How We Do: On Missions and their Statements

I love to write. Whether it’s fiction, music, or this blog, there is something immensely fulilling about taking the time in a solitary fashion to put my thoughts in order and communicate something to the world.

But so what?

Good question. 

A few months ago I discovered a podcast called Write Now made by a lovely person named Sarah Werner. In addition to having a soothing voice and a very encouraging demeanor, she offers great insights and tips on how to get the most of your writing and, as she puts it, write every day. 

A recent podcast involves creating your mission statement. Sarah does a great job of explaining why this is important to writers, and it got me focused on some things that had been bouncing around in my head, but I never really thought about in a coherent way.

Why do I bother writing? What’s the goal? I know goals are for losers (I hear you, Scott Adams) but there are still milestones to be hit along the path.

I touched a little bit on this on my post called “Find Your ‘Why,’” writing about how I enjoy communicating with other people, regardless of the medium. There’s something about the connection, both giving and receiving, that I find wonderfully satisfying.

A lot of times we don’t lose our drive, we lose an object to point it towards. 

For me, it was music. I didn’t just get off on the performance aspect. I loved communicating with other people on a level that was both primal and spiritual. 

Take the man away from the music. That desire remains. The desire to communicate. 

What I had to do was find another way to communicate with people. 

But what’s my mission statement? What do I really hope to get out of all of these endeavors, including my writing? I had never really thought about it. 

I’m not going to go through the whole process here because I’d rather you listen to Sarah describe it, but after consideration here’s some things I’ve discovered about my own motivations.

Entertain. I like to entertain. I was always a bit of a class clown, and I’m always the one cracking jokes about everything, sometimes too often. It was also why I enjoyed jumping around on stage like a maniac. Maybe it’s narcissistic, but I really get a charge out of the fact that anything I do could affect somebody’s mood or even their life in a positive way.

Convey knowledge. I turned 35 a month ago, which is a pretty big age; supposedly, that’s when a person really gains some kind of wisdom and understanding of life. It’s probably just an arbitrary number, because the ancients didn’t often live past 50, but I think the idea still resonates in 2016. I don’t always hit the mark, and I sometimes come across like a pompous jackass, but there comes a time in everyone’s life where they’re concerned about their legacy, their children, the rest of their family, and to society at large. 

There’s a mistake in thinking that you owe everybody everything, but there’s also a mistake in thinking that you don’t owe anybody anything. 

Like it or not, we’re all interconnected, and I’d rather have my life the one that had a positive impact on the world, even if it’s just a very tiny corner of it.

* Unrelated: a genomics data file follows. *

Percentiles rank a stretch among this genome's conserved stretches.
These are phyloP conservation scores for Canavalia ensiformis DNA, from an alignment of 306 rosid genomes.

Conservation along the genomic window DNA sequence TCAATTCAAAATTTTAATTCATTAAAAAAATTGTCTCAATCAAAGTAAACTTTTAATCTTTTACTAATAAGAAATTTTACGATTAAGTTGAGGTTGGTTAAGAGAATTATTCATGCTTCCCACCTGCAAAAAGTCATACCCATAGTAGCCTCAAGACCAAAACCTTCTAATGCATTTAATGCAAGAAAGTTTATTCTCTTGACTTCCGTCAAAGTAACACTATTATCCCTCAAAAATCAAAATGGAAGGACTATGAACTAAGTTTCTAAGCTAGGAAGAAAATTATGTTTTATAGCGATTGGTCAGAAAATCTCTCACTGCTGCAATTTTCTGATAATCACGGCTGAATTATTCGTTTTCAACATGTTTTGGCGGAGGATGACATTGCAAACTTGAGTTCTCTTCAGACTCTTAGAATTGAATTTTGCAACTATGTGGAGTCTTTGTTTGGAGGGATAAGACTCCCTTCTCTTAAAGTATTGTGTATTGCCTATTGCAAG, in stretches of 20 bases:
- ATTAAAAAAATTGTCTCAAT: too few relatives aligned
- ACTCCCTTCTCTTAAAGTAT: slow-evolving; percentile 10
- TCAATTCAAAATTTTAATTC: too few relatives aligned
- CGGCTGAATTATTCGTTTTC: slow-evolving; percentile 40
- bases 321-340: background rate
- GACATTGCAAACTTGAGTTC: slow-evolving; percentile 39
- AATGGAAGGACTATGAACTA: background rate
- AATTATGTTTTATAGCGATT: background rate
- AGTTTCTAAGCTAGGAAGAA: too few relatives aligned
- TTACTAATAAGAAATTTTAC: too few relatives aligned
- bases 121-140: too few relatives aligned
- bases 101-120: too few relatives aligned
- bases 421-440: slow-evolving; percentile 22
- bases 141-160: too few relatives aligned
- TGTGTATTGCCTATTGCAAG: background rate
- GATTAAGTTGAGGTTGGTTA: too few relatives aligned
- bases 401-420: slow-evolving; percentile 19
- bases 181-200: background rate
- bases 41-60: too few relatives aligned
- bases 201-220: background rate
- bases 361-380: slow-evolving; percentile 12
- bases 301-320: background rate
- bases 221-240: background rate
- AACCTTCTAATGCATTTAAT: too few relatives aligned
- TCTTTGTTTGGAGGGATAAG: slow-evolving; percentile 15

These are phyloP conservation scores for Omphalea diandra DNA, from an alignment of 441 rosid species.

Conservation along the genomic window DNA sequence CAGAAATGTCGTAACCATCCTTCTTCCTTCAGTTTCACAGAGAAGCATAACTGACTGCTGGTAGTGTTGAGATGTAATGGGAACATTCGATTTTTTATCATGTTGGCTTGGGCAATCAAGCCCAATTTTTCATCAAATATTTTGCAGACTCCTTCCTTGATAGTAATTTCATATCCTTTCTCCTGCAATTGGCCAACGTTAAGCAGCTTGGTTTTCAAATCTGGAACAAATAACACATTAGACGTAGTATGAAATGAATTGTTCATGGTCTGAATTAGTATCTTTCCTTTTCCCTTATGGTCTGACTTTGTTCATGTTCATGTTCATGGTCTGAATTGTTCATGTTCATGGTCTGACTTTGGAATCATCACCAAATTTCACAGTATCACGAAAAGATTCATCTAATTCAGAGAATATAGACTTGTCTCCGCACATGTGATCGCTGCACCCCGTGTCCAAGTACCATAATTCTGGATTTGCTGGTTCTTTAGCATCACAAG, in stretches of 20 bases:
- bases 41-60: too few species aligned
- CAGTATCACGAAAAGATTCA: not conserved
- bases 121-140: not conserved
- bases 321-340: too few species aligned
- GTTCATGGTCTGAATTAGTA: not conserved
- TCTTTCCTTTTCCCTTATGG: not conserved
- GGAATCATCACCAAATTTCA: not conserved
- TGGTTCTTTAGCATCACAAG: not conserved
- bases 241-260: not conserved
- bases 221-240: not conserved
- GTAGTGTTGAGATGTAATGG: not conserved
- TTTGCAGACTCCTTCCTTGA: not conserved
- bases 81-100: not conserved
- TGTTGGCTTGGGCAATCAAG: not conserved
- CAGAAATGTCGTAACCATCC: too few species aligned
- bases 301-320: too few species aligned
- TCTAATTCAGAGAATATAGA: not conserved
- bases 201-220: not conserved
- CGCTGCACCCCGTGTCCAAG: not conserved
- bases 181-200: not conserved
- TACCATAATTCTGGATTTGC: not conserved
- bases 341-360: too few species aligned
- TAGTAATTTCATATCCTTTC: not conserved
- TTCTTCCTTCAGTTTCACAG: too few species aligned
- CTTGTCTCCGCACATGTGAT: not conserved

Generally, my goal here is to use my life as a cautionary tale: Don’t do what I did!

Change perceptions. This is a big one for me. Some of this informed by the fact that I grew up a relatively conservative Christian in New England, a region of the country that is pretty hostile to small government-minded people and traditional Christians. 

Regarding religion, there is so much misinformation and out right lies about Christianity and Christians, the nature of the Trinity and the Gospes, that I feel compelled to dispel. This isn’t a religion blog, and I don’t think I’m overtly religious or exclusionary, but it’s such an important part of my life that it’s impossible to divorce it from all the other stuff I do. I’m not trying to convert anybody (but if you want to visit a Greek Orthodox Church to see what it’s all about, that’s great!) but I would just like to change contemporary American’s perceptions about what it is us Christians do and believe.

Politics, too. I find nothing wrong about talking politics–I even wrote a whole post about this. People don’t have to agree with me, but I would just like them to understand the positions that I am people like me have, and realize that we might have more in common than you think. Again, this is informed by the fact that I grew up in an area steeped in liberalism, around people who never even spoken to a conservative, and where people on the right side of things just keep their mouth shut for fear of being ostracized, or worse.

And lastly, I’m not going to lie, I don’t mind trying to change people’s perceptions of men, masculinity, and fatherhood. We’re portrayed as dopes, monsters, or both. Which of course, as with most things, is an example of ridiculous extremism.

Writing is a way for me to convey these things. Thanks to Sarah and her awesome podcast for getting me thinking about my own mission.

What are some of the things that you view as your own personal mission statement?

Follow me on Twitter @DaytimeRenegade and Gab.ai @DaytimeRenegade

And check out my Instagram here.

2 thoughts on “How We Do: On Missions and their Statements

    1. The Daytime Renegade says:

      I’m glad you liked it Dylan, thanks for the kind words! And thanks for the link to the sermon; I’ll check it out.

      It’s really important to have a mission for all aspects of life. Though Sarah’s podcast dealt with writing specifically, the way she talked about it made it clear that, in her thinking, its applicable everywhere. I highly recommend her podcast.

      Liked by 1 person

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